Open and honest communication can improve your life in so many ways.
Most important points
- An April 2022 poll found that 56% of adults surveyed believe that talking about money with others is “taboo”.
- Your friends can be a source of financial advice and cheerleading.
- They can also be a sympathetic ear to vent about financial errors and mishaps.
Talking openly about money can be uncomfortable or even scary, even now in the year 2022. A survey of 2,000 adults conducted by Questis and OnePoll earlier this year found that 56% of those surveyed believed that talking about money with others was “taboo”. ” used to be. In addition, 58% admitted to faking their money situation on social media to appear more financially stable. Yuck!
I’m a big believer in open communication, and in the course of getting better with money and paying off debt this year, I’ve also become a believer in talking about personal finances with the important people in your life, be it family is or friends. Read on to find out why it pays to get over your money woes and share your financial gains and losses.
1. You can get or give free advice!
If money is a topic you feel more comfortable talking about, seek money advice from a knowledgeable friend. A quick warning here: unless you’re lucky enough to be friends with financial professionals, it’s best to take all free financial advice with a grain of salt. Social media is full of people who have a free platform, and as a result there is some really awful money advice out there. So if your friends advise you to apply for a certain credit card or use a certain brokerage firm, it’s a good idea to do some research on your own first to see if that product is really right for you. In this respect, consultation with a financial advisor is also an excellent idea.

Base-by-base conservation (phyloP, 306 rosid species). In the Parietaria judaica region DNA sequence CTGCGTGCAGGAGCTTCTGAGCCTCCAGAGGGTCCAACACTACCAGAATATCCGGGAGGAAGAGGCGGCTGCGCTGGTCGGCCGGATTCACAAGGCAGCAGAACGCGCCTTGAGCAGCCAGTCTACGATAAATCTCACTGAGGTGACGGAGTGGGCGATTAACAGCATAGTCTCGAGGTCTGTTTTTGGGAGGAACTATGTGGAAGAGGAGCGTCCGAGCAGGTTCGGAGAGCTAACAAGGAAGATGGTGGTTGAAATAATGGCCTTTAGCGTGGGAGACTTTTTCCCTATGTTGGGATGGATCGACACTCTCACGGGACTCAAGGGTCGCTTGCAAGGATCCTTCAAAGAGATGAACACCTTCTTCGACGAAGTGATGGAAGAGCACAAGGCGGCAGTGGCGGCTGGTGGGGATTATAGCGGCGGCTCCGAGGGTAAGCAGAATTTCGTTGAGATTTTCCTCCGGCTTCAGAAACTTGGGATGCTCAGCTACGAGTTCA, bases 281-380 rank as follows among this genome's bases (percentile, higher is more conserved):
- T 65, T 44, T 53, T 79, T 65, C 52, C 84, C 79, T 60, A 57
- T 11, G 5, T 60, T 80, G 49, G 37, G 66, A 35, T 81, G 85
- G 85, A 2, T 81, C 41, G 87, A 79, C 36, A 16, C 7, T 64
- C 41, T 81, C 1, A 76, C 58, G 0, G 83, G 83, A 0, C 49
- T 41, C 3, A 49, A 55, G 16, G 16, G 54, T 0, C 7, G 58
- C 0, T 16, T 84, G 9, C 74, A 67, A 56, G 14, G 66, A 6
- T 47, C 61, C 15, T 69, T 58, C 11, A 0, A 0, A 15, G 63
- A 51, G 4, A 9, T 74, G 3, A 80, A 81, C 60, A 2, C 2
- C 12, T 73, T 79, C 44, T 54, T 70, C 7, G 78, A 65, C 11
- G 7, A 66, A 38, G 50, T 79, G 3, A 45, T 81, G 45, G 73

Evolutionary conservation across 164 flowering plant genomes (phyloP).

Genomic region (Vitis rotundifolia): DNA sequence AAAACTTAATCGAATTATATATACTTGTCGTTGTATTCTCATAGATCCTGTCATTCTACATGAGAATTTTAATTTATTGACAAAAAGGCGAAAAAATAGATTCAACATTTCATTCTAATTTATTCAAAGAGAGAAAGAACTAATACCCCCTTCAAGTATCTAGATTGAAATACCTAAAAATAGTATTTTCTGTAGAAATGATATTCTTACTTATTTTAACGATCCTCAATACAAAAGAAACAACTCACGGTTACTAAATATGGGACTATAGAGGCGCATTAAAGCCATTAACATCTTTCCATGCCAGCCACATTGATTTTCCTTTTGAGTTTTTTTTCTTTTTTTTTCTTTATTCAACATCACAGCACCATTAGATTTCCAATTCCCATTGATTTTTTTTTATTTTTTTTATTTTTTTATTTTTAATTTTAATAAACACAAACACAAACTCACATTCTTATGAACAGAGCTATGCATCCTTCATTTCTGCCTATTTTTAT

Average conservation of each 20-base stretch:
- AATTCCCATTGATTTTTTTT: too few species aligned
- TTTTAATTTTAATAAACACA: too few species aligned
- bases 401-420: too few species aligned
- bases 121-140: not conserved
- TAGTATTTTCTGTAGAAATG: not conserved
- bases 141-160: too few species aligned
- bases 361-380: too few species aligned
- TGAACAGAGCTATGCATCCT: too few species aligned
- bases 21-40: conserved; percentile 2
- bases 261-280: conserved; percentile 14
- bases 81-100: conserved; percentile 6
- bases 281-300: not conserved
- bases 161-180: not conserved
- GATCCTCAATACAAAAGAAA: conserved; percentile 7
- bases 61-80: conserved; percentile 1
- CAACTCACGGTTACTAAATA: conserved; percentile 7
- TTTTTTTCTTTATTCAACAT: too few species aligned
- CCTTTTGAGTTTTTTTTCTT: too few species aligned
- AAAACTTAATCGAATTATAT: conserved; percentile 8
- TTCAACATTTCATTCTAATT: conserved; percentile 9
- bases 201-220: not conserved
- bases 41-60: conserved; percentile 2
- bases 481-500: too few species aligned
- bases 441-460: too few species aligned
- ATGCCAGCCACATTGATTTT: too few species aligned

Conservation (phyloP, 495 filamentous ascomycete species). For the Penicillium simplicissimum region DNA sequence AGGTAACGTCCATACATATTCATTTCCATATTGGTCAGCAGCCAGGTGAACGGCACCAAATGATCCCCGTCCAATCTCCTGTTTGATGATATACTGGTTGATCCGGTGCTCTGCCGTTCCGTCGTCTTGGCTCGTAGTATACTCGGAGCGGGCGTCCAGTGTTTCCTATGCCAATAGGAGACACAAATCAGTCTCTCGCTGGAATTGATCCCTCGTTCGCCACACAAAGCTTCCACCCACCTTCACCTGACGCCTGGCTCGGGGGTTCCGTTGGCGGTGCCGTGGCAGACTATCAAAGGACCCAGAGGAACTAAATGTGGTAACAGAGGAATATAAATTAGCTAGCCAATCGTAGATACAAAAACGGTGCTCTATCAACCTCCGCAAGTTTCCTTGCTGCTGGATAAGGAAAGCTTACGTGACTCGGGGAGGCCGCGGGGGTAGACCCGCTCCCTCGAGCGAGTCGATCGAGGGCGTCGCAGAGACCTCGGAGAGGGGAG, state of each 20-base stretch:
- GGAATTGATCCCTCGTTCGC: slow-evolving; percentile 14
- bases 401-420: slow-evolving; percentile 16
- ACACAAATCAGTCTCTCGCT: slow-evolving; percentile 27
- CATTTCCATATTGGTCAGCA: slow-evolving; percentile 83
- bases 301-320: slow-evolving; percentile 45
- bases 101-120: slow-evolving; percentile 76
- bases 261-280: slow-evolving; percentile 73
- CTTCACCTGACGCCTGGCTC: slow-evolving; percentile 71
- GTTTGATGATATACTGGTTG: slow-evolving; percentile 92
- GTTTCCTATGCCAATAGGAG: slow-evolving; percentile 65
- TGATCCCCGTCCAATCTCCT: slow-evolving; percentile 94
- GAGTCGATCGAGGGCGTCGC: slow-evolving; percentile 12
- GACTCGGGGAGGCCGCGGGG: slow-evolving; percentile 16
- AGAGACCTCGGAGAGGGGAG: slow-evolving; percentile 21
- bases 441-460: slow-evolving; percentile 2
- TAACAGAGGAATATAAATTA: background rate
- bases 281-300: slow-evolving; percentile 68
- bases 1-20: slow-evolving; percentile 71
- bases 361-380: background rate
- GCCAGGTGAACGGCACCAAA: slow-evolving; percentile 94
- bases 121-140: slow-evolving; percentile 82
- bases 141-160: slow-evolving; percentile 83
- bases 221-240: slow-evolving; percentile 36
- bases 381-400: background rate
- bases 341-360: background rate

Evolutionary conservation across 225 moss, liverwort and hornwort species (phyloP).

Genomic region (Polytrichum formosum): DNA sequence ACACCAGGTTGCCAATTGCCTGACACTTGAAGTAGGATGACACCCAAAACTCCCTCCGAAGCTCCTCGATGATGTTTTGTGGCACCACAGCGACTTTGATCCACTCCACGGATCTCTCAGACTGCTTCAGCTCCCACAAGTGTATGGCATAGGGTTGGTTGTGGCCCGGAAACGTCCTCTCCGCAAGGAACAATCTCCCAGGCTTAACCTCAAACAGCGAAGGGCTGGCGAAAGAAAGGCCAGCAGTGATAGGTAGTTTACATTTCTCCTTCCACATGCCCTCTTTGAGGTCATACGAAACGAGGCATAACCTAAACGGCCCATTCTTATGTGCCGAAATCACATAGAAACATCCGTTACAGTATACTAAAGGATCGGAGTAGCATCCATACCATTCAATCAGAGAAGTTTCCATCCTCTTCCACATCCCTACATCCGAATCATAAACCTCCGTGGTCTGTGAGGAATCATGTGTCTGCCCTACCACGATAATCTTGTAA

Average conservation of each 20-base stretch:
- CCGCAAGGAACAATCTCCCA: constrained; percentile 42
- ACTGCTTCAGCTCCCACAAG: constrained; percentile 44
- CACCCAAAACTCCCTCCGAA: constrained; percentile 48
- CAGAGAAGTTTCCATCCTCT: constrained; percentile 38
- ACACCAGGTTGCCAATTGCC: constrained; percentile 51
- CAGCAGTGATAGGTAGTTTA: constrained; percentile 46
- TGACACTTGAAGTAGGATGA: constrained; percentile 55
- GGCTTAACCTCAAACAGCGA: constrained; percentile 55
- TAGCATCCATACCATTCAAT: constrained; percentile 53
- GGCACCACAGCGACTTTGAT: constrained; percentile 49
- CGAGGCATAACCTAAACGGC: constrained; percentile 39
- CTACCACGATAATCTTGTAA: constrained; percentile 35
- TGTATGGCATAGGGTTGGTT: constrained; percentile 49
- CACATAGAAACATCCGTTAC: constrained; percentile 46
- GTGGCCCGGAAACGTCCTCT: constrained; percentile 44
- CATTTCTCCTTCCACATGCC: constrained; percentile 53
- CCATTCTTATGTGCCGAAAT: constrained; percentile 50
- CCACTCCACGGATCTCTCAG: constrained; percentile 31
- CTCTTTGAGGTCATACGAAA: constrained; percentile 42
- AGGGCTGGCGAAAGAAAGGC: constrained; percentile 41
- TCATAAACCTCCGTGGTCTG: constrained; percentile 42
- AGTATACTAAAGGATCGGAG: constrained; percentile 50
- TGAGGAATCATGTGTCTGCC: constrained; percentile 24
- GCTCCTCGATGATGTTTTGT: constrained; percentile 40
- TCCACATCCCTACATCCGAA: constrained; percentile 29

That said, if you’re shopping for a new credit card and you know you’ll spend a lot of your spending at the grocery store, it’s a smart move to ask around your circle of friends and see if anyone has a great recommendation for one. card that gives money back for shopping expenses. It’s nice to get a real user’s opinion from someone you know and trust. Likewise, if you’ve never invested before, you probably have a few questions about how 401(k)s and IRAs work, and your investment-savvy friend might be willing to give you a brief overview.
Being more open about money matters may also make you the person others turn to. Let me give you an example: a few months ago, a good friend had problems with her banking situation and had to pay off a pile of accumulated overdrafts. Knowing that I work in personal finance content, she asked me for information about personal loans and how to get one. I was happy to point her to helpful resources. It feels good to help a friend.
2. You can find allies
Just as it’s important to have financially knowledgeable friends in your life, it can also be great to have some money cheerleaders. If you feel comfortable talking about money, you can share your financial victories and maybe get some encouragement to chase your money dreams. No one wants to be nagged about money, but if you can be honest with your friends about your intention to spend less on dining out or shopping for clothes, they may be willing to help you with that goal (or at least not actively work against you). ). If you normally go shopping and then have lunch on a single Saturday, you can all work together to come up with a cheaper alternative way to spend time together. And unless you associate exclusively with the wealthy, your friends will also likely appreciate encouragement to save money at a time when inflation is so high and the cost of daily living is skyrocketing.
3. You can ventilate in a safe environment
Again, unless all of your friends are wealthy (and sometimes they are!), chances are they’ve experienced money frustrations from time to time. When you apply for and get rejected for a credit card that you really wanted, or when you’re in a car accident and have to cough up your car insurance deductible to get your car fixed, it’s nice to have people to talk to about your heart can vent. Sometimes you have a bad financial day (or week, or month…), and a listening ear can make all the difference, even if that friend cannot help you concretely.
Let’s break the taboo on talking about money. Being open and honest with your friends about your financial situation can help you improve, help them improve, and can even make your friendships stronger. For all these reasons and more, it can be very good for your finances.
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